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... With particles called bubbicles.

Two researhers at the University of Rochester (N.Y.) have applied for a patent on their "bubbicles" -- long-lasting, air-packed particles that enhance the utility of ultrasound for imaging liver tumors. This contrast agent consists of a synthetic, iodine-packed chemical called iodipamide ethyl ester, says physical chemist and inventor Michael R. Violante.

The porous bubbicle, 1 micrometer in diameter, resembles a hard, air-filled sponge. It holds its air much better than albumin-coated microspheres, according to Violante and co-inventor Kevin J. Parker.

As a result, the bubbicles--which are one-sixth the size of red blood cells -- stay in the blood until liver cells filter them out. Once in the liver, they "produce a tremendous increase in brightness," says Parker. Cancer cells in the liver do not absorb the bubbicles, so tumors appear much darker than surrounding tissue in ultrasound images.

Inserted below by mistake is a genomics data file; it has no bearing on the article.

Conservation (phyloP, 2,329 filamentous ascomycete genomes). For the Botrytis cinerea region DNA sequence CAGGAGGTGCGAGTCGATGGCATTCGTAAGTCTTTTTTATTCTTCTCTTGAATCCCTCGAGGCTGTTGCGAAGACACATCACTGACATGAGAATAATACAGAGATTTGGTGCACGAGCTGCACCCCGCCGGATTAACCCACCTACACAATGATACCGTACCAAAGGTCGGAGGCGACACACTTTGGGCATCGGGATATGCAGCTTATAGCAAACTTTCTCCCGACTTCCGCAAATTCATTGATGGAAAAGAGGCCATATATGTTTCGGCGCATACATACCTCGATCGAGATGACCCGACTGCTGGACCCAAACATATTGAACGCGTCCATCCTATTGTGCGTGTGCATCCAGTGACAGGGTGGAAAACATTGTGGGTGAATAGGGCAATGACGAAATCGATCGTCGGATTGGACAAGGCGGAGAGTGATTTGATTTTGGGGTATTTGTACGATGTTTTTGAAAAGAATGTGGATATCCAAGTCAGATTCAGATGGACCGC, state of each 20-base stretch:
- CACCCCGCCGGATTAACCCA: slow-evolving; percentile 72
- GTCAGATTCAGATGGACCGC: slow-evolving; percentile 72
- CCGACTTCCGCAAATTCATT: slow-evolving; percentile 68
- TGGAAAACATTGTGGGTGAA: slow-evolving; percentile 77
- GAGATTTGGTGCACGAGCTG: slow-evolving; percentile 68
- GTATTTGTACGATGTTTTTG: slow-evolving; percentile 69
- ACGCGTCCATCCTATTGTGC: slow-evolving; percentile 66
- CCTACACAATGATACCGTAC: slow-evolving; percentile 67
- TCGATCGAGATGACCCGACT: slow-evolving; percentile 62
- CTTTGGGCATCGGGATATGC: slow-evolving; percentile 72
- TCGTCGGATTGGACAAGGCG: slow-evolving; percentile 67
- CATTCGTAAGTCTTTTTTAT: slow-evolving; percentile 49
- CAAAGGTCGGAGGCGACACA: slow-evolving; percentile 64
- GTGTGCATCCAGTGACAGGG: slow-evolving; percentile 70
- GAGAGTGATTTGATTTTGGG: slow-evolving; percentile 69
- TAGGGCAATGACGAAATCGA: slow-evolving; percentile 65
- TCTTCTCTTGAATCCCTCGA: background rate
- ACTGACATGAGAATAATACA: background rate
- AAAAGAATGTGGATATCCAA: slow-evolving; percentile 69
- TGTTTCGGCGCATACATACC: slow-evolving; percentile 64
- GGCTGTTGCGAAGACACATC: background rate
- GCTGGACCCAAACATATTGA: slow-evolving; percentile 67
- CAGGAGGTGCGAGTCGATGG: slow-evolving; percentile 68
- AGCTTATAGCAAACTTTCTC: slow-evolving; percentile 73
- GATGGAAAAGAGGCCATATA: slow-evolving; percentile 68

Medisperse Limited Partnership in Rochester plans to develop and test the bubbicles for clinical applications, says Violante, the company's managing director. He thinks bubbicles may also prove useful for imaging blood flow in the body's deep-seated vessels.
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Title Annotation:particles to enhance the ultrasound imaging of liver tumors
Publication:Science News
Date:Sep 28, 1991
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